Two weeks ago, Dan and I tapped some of the maple trees around our place. With a sharp, 7/16" bit, we drilled just over two inches into each tree, about two feet above the ground. When the wood of the tree curled out behind the drill bit, it was very wet. As soon as we hammered the spout gently into the hole, the sap started flowing. Drip, drip, drip... We had intercepted a small bit of the clear, slightly sweet sap carrying stored sugars up from the roots to swell the buds.
This year we have a dozen taps in as many trees. Last year we had ten taps in eight trees. In Vermont, you're considered a professional if you have one hundred taps. There are good reasons, however, for tapping just a few trees.
Humans in this part of the world have taken advantage of the special sweetness of maple sap for thousands of years. Like so many of the activities which have sustained life in this region, tapping maple trees and making syrup connect us directly to the weather, to other living things and to the way this ecosystem works. We have learned to identify maple trees and the sugar maples among them. Once the buckets are hung, we need to visit them once or twice a day to see how they're doing and to collect the sap. Weather conditions and temperature take on an added importance. What a great time of year to go into the woods! There are so many wonderful changes.
The sap starts flowing around the middle of February, as the days grow longer. It flows best on warm days, after below-freezing nights and stops following balmy nights like we had last week. Sap flow can stop and start well into March, or it can end abruptly with an early, extended warm spell. As the leaves of the trees begin to unfold, the sap takes on a bad taste. When it comes to collecting sap, Mother Nature is the boss. It can only be done on her schedule, which is, of course, different every year.
Maple sap is a very dilute sugar solution. It takes about 40 gallons to make one gallon of syrup. The season's sap from an average tap boils down to about one quart of syrup. Traditionally, boiling down is done over a wood fire. It takes about a cord of wood to produce 25 gallons, which is one reason why maple syrup is so expensive. On a small scale, your wood stove or even the kitchen range can be used.
Only healthy maple trees should be tapped. Sugar maples usually produce the best and the most sap, but we also tap our red maples. I even helped high school students make delicious syrup from Norway maples along a Hamden street. Any tree should be at least one foot in diameter before being tapped, and at least 20 inches before two taps are used. With the added stresses on trees today, it seems wise to give them a rest every other year.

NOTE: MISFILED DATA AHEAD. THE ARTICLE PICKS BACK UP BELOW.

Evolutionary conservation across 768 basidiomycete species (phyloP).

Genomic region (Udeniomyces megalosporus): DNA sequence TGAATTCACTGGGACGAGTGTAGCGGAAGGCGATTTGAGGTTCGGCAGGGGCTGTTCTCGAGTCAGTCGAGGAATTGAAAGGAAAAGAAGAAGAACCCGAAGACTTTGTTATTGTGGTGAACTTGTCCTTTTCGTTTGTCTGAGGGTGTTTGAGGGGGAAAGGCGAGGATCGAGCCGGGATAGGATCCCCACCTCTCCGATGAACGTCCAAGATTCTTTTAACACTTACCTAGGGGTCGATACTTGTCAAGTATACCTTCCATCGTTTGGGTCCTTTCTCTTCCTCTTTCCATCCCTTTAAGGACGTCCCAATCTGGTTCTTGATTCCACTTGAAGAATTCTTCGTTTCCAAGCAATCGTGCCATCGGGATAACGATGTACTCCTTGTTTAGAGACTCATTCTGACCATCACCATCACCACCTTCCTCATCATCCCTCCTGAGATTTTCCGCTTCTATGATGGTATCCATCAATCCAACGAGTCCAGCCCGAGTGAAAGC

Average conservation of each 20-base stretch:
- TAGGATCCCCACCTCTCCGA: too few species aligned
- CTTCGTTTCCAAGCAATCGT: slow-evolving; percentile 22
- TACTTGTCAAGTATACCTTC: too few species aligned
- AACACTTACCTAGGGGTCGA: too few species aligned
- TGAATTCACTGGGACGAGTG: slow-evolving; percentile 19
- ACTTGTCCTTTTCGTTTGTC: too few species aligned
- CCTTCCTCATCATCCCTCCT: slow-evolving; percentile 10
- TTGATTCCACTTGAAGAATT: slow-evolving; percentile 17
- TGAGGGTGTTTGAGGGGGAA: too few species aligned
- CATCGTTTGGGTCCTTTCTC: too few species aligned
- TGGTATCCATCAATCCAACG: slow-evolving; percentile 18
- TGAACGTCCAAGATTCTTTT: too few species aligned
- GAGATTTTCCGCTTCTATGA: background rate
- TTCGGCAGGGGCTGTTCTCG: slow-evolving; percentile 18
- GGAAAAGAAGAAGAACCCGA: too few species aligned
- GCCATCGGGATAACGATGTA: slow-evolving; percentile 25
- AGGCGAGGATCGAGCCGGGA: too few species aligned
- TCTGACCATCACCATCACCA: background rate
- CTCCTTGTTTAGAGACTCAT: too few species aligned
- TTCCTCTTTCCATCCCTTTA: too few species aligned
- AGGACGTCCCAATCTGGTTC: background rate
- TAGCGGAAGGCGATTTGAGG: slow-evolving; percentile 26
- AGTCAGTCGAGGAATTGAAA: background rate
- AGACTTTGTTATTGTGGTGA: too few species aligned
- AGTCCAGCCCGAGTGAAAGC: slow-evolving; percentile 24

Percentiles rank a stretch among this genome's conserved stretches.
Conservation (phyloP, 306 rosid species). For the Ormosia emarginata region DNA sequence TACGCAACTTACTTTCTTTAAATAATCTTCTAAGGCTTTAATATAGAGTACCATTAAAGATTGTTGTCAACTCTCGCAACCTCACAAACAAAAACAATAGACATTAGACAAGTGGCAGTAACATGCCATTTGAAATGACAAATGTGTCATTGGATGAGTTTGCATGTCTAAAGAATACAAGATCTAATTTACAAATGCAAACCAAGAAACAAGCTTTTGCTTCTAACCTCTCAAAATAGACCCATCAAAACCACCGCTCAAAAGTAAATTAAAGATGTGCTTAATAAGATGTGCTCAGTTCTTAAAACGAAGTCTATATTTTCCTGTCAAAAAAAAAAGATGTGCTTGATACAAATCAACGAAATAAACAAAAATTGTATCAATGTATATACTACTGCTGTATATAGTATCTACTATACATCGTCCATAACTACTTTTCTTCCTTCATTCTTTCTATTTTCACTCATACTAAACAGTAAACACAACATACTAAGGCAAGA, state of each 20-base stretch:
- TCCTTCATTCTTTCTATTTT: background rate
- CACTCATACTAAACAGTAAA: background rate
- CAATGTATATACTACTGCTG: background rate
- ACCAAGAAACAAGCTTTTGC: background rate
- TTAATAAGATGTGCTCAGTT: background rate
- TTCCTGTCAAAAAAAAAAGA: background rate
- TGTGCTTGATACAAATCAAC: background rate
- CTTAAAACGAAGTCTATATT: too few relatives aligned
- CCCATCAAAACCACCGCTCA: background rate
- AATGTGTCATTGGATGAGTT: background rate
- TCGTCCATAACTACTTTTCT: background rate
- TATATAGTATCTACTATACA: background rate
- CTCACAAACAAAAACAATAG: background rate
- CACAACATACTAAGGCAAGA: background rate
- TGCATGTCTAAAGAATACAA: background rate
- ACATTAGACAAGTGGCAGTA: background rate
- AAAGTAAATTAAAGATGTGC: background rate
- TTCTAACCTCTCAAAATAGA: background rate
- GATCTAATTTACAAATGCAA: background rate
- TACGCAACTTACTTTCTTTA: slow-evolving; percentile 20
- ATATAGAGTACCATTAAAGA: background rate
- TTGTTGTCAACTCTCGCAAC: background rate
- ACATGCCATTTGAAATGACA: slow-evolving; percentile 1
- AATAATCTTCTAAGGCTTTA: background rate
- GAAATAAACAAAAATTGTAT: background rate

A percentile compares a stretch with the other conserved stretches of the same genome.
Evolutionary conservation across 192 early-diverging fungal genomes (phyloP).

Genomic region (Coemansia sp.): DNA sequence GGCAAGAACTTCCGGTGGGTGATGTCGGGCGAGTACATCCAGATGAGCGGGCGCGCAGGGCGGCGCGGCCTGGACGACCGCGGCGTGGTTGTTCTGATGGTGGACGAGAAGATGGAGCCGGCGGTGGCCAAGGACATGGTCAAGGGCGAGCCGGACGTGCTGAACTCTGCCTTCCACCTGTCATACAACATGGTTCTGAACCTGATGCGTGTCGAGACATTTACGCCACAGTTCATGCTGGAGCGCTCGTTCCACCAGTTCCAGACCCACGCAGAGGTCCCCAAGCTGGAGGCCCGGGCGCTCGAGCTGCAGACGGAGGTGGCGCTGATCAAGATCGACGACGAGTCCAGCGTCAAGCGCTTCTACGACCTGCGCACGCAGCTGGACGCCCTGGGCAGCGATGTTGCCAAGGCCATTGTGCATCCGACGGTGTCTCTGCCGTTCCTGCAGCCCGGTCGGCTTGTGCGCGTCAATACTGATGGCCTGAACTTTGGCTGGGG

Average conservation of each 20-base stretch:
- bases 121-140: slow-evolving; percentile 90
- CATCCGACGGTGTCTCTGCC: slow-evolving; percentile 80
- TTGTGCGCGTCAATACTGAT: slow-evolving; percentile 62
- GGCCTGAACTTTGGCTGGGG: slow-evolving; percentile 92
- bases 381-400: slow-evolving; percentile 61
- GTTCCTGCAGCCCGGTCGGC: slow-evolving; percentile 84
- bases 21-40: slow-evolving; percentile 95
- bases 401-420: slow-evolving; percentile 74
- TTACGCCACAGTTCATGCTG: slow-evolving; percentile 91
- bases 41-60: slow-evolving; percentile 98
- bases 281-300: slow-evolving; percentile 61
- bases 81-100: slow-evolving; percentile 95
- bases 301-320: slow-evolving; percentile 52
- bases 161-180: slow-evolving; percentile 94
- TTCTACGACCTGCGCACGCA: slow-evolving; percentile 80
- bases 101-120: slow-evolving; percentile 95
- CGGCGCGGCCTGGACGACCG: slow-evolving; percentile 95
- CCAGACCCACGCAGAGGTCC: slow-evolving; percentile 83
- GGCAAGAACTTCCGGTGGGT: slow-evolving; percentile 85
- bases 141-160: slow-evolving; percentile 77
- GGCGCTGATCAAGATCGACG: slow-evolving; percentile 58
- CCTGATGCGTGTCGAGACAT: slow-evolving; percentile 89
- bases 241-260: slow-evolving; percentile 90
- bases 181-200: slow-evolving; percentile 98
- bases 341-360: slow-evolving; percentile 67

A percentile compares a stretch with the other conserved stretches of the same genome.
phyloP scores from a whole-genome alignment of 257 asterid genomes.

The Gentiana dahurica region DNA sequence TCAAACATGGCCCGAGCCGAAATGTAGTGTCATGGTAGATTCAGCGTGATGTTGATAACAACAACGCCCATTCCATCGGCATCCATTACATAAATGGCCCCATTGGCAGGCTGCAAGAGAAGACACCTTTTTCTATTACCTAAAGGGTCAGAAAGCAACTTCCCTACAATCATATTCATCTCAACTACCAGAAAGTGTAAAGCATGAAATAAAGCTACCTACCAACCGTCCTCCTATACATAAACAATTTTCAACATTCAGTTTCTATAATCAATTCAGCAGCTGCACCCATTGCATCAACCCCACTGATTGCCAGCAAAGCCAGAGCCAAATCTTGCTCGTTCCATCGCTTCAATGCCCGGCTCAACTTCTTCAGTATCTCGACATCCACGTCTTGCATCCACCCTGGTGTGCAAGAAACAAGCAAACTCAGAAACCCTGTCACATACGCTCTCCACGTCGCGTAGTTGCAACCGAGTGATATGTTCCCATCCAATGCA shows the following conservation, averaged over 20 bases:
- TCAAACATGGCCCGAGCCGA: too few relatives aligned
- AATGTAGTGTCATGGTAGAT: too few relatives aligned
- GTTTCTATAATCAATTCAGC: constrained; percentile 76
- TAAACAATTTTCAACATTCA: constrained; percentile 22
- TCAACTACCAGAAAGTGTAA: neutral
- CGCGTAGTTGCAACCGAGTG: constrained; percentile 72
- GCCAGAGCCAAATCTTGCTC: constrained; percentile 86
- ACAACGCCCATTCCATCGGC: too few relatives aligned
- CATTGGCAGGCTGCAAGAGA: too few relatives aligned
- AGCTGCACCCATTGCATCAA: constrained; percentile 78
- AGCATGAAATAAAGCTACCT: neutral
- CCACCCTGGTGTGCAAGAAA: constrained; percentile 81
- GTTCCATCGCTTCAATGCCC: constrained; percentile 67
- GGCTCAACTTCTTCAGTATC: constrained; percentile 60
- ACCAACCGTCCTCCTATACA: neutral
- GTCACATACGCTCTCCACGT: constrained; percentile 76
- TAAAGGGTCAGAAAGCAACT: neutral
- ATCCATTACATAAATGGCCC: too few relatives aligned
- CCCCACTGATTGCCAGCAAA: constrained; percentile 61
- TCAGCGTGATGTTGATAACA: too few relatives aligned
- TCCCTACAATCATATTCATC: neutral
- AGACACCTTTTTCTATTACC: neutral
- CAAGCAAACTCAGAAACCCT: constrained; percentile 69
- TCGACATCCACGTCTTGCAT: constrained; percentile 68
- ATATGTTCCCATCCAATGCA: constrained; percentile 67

The sun warms the south and east sides of the tree first, so that is where the tap goes. Taps placed on the north side are slower to start, but may flow a few days longer.
Once drilled, the hole is filled with a spout which also holds a bucket and guides the sap into it. The manufactured metal spouts we bought at the feed store are inexpensive and last for years. When I collected maple sap several decades ago, I used elderberry stems with the center pushed out, a technique borrowed from this region's Native Americans.
A good day's flow can be over two gallons per tap. We use recycled five-gallon plastic buckets, with a hole drilled just under the rim to fit the hook on the spouts. The students used recycled gallon cider jugs with holes in the handle for the hook and the spout. These have to be emptied at least twice on a good day.
We strain the sap into a stainless steel container for boiling on a fire outside. The larger the surface area, the better. With a roaring fire and a rolling boil, the water steams away. Once the sap has been reduced to about 10% of the original volume, it's a good idea to move into the kitchen for more controlled boiling as it finishes.
Earlier this week, we boiled down 40 gallons of our sap overnight outside. We're looking forward to covering delicious whole-grain pancakes with this season's first maple syrup.
If you can't make some yourself, visit one of the area's sugar houses this season to experience the taste of fresh, local maple syrup. The Department of Agriculture in Hartford can provide a listing of Connecticut producers.
This is Bill Duesing, Living on the Earth
This page and its contents are copyright © 1998 by WSHU-FM, Fairfield, CT, and by Bill Duesing.